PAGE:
Kashimiri Allo Dum – Dum Pukht Best




Mughlai Cuisine or Nawabi cuisine was predominantly a kind of  experimentation . Gastronomy is science … Proved by Royal Khansama’s …

This whole month we would discuss recipes by the process of Dum Pukht …

Dum pukht  or slow oven cooking is a cooking technique associated with the Awadh region of India, in which meat and vegetables are cooked over a very low flame, generally in sealed containers. The technique may be based on earlier Persian cooking methods introduced to India, but tradition assigns its origin in India to the reign of Nawab Asaf-Ud -Daulah (1748–97). Historically Awadhi, it is now also commonly used in other cuisines like Mughlai / Punjabi / Hyderabadi .

Dum Aloo is a popular recipe cooked throughout India.The Bengali version of alur dom has another interesting history, In 1784 Oudh was struck by a famine . Had this not happened, Bengali’s favourite “Aloor Dom” probably won’t have appeared in the culinary map. In an attempt to feed the poor, philanthropist Nawab Asaf -ud -Daulah created employment with masonry work at the ” Barra Immambara”. There, to cook and serve warm food to the workers, he employed the “Nanbais” (Bazaar cooks). They found a way to go about this difficult task. They resorted to an ancient recipe found in “Ain-i-Akbari” where beef was stewed overnight in a “deg”, basically the technique of “Dum Pukht”. Turnip, which the Kashmiris had introduced in Oudh, replaced the beef. This way the hungry workers could be fed at a moment’s notice with warm food. After the British captured Oudh in 1856, Waji Ali Shah moved to Calcutta along with the culinary treasure of his “Nanbais .


  • Baby potatoes peeled -20 ( Must … This only give the desired )
  • Yogurt 2 cups
  • Kashmiri red chillies 5-6
  • Oil to deep fry
  • Mustard oil  ( Absolute Must … or dish would not taste the same with some other oil )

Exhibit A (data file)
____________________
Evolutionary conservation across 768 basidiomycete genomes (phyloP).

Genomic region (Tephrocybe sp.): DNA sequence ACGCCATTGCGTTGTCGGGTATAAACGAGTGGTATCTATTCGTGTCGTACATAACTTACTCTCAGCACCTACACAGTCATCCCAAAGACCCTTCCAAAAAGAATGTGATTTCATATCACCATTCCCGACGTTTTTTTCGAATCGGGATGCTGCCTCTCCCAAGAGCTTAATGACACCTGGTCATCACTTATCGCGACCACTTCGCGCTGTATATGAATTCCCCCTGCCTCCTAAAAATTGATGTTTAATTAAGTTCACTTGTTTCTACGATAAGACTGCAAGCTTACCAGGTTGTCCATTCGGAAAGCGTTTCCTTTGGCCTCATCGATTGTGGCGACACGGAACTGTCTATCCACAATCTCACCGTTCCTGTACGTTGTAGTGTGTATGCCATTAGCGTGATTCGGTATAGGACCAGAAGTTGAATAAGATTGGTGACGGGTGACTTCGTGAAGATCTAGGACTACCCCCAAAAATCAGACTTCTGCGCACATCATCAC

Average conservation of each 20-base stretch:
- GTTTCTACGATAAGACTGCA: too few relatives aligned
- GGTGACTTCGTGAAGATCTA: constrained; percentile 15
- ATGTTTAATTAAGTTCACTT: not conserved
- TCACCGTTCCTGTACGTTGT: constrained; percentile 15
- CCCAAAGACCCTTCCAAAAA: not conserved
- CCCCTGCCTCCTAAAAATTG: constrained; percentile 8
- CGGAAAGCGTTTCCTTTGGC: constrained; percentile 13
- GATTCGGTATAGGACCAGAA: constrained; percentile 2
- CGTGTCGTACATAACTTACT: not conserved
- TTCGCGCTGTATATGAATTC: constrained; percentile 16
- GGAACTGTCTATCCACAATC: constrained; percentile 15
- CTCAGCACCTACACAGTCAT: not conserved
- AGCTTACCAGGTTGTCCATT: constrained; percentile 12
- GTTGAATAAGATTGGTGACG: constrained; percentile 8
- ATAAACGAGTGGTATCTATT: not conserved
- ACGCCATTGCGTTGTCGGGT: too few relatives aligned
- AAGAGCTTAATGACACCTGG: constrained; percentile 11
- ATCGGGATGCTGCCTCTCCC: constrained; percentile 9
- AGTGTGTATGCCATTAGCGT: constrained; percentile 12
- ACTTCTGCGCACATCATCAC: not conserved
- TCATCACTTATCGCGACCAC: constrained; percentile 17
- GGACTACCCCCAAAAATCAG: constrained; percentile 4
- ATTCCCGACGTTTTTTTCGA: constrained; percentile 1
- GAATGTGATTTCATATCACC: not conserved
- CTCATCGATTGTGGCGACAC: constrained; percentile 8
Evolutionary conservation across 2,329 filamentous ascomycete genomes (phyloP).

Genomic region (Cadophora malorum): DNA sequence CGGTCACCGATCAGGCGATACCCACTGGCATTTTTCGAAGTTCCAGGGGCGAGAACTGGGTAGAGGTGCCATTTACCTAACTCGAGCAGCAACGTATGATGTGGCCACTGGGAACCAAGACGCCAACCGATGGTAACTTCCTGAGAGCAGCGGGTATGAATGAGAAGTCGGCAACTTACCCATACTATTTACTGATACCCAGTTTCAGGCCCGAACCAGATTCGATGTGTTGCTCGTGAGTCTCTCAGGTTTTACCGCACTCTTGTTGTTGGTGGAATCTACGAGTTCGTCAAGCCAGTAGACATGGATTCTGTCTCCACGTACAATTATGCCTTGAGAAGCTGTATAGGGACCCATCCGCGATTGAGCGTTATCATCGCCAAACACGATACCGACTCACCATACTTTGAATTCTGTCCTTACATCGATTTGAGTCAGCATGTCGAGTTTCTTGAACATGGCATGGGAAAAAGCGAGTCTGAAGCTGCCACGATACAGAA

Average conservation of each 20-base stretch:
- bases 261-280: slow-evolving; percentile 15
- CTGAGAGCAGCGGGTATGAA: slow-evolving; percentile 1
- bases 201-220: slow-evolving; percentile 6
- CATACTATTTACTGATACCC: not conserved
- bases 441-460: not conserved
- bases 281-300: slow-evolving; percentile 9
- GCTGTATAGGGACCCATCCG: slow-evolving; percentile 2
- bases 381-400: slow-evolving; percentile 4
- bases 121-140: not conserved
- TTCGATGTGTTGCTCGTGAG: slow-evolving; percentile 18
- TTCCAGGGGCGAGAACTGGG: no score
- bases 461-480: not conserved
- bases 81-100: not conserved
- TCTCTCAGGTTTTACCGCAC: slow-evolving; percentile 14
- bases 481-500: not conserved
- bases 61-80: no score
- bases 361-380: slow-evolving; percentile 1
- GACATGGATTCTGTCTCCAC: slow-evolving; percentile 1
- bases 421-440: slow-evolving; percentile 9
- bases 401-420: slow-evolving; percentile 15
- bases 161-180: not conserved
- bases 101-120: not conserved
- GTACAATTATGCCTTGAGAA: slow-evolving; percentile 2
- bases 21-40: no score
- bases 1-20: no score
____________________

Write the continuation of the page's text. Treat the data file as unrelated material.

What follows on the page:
• Fennel seed (saunf) powder 2 tablespoons
  • Ginger dried powder 1 teaspoon
  • Roasted cumin powder 1/2 teaspoon
  • Green cardamom powder 1/2 teaspoon
  • Salt to taste
  • Asafoetida a pinch
  • Clove powder a pinch


  • Prick peeled potatoes with a fork and soak in salty water for 15-20 minutes. Drain.
  • Heat mustard oil in a non-stick pan till smoking point. Take pan off heat.
  •  Grind Kashmiri chillies with a little water till a smooth paste is formed.
  • Heat sufficient oil in a non-stick kadai. Add potatoes one-by-one and fry on medium heat till evenly golden brown.
  • Take yogurt in a bowl. Add fennel powder, soonth, roasted cumin powder, green cardamom powder, salt and red chilli paste. Mix well.
  •  Heat mustard oil again. Add asafoetida, clove powder, ¼ cup water and yogurt mixture. Mix well.
  • Check if the potatoes are cooked from inside by cutting into two.
  •  Drain fried potatoes from oil and put in yogurt mixture. Allow potatoes to cook in the gravy for 10-15 minutes.

Serve hot with steamed rice / Naan … Though my favorite is Luchi ( Puri which is bengali type made from Maida )


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